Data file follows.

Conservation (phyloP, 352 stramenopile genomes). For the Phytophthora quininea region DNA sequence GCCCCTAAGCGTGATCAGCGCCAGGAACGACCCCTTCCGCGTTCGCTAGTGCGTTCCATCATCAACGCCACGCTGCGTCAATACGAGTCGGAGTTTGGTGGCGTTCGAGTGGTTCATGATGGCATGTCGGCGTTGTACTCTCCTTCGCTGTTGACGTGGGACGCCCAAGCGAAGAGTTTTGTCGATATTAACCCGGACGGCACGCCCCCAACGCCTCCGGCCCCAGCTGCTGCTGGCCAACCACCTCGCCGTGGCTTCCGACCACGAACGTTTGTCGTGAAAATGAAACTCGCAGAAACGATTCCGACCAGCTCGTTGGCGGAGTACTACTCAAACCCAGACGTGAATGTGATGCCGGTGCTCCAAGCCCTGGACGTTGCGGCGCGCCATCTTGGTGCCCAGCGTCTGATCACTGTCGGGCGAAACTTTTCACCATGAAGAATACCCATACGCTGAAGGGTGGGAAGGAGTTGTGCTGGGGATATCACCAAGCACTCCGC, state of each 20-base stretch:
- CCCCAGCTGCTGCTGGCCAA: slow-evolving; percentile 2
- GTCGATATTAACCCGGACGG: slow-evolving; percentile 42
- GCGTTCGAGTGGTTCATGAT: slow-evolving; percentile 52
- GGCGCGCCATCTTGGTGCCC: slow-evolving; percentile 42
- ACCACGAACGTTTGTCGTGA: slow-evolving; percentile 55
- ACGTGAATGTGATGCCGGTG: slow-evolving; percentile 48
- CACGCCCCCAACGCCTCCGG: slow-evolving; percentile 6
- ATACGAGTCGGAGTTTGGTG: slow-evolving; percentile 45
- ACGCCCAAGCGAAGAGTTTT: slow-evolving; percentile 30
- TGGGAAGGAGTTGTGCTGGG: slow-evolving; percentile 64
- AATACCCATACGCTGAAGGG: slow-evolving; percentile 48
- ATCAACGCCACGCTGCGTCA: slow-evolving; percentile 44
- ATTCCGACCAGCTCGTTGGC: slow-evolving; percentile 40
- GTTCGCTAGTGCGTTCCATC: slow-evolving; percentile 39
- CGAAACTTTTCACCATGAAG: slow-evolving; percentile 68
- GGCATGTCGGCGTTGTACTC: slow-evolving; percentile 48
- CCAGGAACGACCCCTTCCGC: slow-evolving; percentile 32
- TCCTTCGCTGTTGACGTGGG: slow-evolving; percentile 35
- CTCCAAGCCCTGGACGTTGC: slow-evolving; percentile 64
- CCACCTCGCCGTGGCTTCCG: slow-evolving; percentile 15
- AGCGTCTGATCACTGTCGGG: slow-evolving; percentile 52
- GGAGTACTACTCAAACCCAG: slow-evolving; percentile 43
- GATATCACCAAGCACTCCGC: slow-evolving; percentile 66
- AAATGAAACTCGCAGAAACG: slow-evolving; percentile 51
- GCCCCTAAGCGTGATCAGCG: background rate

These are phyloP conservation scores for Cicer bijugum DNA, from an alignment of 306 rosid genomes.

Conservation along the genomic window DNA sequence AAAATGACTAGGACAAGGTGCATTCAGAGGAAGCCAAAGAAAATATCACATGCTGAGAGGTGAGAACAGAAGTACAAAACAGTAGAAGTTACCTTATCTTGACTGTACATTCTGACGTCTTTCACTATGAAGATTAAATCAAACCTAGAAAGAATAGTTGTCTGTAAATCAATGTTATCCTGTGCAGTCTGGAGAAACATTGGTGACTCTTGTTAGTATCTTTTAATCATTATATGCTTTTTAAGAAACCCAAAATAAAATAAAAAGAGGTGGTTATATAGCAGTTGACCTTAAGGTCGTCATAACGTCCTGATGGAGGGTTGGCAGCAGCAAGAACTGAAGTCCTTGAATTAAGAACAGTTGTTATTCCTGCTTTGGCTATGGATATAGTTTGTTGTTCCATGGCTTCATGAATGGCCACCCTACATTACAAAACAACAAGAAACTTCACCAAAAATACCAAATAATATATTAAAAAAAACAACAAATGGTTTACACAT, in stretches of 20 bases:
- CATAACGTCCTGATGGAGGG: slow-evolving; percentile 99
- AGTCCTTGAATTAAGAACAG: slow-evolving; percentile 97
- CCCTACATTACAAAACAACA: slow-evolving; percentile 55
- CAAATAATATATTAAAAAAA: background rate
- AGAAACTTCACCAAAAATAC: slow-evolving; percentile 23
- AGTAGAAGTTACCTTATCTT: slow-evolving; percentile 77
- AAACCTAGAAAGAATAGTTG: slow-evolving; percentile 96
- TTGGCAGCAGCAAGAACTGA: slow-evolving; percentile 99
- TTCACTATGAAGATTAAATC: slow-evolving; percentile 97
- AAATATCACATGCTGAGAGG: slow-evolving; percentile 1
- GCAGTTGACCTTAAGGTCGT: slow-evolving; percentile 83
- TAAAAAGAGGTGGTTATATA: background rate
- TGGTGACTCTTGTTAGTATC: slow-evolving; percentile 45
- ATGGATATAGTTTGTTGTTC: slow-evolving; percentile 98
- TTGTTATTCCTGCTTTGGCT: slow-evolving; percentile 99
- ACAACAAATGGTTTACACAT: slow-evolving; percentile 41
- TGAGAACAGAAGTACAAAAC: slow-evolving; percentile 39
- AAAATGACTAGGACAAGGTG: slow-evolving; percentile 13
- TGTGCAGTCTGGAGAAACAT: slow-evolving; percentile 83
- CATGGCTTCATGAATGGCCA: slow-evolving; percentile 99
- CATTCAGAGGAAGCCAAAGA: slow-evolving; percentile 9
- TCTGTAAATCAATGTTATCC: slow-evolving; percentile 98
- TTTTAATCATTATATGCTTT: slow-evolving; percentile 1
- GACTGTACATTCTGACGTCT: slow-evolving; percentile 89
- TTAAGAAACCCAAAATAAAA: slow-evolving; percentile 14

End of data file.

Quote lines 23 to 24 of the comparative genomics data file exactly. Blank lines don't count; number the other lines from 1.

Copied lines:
- GGAGTACTACTCAAACCCAG: slow-evolving; percentile 43
- GATATCACCAAGCACTCCGC: slow-evolving; percentile 66